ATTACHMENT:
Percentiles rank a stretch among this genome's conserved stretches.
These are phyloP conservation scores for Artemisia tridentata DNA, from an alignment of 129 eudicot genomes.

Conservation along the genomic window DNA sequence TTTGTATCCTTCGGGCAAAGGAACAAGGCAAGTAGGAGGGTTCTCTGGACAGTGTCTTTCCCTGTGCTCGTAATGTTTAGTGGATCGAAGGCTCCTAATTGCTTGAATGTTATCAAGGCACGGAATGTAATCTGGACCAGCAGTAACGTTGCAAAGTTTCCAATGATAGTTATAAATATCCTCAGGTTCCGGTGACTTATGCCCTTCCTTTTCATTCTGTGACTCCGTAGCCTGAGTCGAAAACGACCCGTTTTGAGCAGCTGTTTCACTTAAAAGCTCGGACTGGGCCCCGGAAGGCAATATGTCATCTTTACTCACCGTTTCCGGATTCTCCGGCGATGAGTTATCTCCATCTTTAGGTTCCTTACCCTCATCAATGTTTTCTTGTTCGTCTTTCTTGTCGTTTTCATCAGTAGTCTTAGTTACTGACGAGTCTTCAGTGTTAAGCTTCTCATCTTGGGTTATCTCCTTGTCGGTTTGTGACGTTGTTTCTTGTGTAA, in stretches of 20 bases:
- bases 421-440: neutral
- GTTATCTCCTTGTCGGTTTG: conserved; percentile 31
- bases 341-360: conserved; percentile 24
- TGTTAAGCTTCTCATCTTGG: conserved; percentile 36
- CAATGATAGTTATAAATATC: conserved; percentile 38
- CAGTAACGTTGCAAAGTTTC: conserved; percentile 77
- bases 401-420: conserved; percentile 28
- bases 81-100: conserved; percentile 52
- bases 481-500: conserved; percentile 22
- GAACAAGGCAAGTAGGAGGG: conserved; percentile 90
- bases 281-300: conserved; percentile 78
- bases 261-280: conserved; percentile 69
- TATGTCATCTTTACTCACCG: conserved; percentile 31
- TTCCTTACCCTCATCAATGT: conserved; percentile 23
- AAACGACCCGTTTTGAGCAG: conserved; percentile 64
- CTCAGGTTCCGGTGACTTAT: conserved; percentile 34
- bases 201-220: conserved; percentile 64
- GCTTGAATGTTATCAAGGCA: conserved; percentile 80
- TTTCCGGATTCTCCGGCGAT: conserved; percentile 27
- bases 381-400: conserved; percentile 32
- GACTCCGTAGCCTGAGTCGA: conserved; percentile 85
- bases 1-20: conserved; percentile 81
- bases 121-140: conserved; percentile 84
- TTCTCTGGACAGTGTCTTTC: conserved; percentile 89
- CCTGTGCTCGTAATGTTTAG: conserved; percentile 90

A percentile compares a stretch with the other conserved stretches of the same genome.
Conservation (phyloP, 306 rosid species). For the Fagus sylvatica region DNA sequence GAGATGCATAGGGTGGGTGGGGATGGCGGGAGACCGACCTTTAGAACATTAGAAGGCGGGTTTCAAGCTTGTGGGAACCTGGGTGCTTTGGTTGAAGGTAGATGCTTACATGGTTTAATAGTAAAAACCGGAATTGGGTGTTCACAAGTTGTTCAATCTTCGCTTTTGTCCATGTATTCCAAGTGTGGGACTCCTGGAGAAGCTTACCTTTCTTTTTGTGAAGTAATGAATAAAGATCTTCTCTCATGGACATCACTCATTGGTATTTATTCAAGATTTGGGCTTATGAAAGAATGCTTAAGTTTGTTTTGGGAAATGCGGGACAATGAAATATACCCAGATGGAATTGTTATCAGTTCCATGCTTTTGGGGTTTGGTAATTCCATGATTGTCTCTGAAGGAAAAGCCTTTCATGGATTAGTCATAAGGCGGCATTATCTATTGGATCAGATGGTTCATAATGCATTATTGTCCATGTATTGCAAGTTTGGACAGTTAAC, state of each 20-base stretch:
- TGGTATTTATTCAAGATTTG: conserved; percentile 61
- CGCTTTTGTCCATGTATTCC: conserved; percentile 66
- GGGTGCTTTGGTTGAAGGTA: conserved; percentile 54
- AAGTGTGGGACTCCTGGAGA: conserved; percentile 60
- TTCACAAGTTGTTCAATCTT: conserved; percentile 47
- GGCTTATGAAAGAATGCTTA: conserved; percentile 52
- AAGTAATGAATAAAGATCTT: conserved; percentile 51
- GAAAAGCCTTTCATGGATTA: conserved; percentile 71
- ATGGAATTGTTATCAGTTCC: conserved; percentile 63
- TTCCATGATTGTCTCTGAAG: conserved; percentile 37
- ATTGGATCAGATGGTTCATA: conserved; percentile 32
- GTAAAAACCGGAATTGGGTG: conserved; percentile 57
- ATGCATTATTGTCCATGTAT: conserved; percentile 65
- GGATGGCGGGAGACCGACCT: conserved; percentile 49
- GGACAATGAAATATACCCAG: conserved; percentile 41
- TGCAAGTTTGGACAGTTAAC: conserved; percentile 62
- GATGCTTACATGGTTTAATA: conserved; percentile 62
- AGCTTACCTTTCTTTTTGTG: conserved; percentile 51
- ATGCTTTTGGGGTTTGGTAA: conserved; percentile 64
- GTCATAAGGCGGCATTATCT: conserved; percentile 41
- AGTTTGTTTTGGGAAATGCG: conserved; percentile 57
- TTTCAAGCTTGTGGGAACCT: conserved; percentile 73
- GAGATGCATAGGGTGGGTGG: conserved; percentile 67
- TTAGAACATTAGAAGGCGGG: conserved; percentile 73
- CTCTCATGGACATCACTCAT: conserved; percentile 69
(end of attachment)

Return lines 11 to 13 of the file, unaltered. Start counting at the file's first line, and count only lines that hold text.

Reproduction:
- bases 81-100: conserved; percentile 52
- bases 481-500: conserved; percentile 22
- GAACAAGGCAAGTAGGAGGG: conserved; percentile 90